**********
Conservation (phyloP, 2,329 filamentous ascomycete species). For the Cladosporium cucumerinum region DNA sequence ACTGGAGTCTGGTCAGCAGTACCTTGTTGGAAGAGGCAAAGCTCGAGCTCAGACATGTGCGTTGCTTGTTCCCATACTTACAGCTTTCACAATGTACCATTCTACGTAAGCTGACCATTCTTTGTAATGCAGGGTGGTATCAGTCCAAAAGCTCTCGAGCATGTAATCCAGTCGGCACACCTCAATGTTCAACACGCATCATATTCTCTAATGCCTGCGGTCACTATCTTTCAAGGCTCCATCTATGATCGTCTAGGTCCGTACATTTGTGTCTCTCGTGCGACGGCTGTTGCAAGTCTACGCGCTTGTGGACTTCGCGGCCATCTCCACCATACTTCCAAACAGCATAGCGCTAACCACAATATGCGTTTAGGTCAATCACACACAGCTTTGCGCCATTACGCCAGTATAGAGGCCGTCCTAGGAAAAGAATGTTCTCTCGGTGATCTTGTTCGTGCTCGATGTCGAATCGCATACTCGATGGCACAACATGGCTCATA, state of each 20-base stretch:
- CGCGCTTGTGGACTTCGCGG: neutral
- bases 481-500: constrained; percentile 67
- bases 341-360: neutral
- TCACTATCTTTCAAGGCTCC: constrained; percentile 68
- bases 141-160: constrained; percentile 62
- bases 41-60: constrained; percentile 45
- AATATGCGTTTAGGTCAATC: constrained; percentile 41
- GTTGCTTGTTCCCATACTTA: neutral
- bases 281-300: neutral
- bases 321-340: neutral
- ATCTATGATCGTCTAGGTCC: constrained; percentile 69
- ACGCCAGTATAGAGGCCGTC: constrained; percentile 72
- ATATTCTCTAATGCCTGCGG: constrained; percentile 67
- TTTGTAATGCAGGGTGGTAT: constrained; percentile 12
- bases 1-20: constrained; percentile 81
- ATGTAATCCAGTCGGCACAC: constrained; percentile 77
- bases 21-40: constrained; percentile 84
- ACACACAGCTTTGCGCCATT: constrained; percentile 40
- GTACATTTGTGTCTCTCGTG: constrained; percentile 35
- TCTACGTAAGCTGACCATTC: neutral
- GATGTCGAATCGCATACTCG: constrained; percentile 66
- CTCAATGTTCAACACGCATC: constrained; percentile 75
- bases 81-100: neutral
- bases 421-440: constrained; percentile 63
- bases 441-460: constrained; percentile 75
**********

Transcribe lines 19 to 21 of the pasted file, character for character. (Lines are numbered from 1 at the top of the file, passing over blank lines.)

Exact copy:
- ACACACAGCTTTGCGCCATT: constrained; percentile 40
- GTACATTTGTGTCTCTCGTG: constrained; percentile 35
- TCTACGTAAGCTGACCATTC: neutral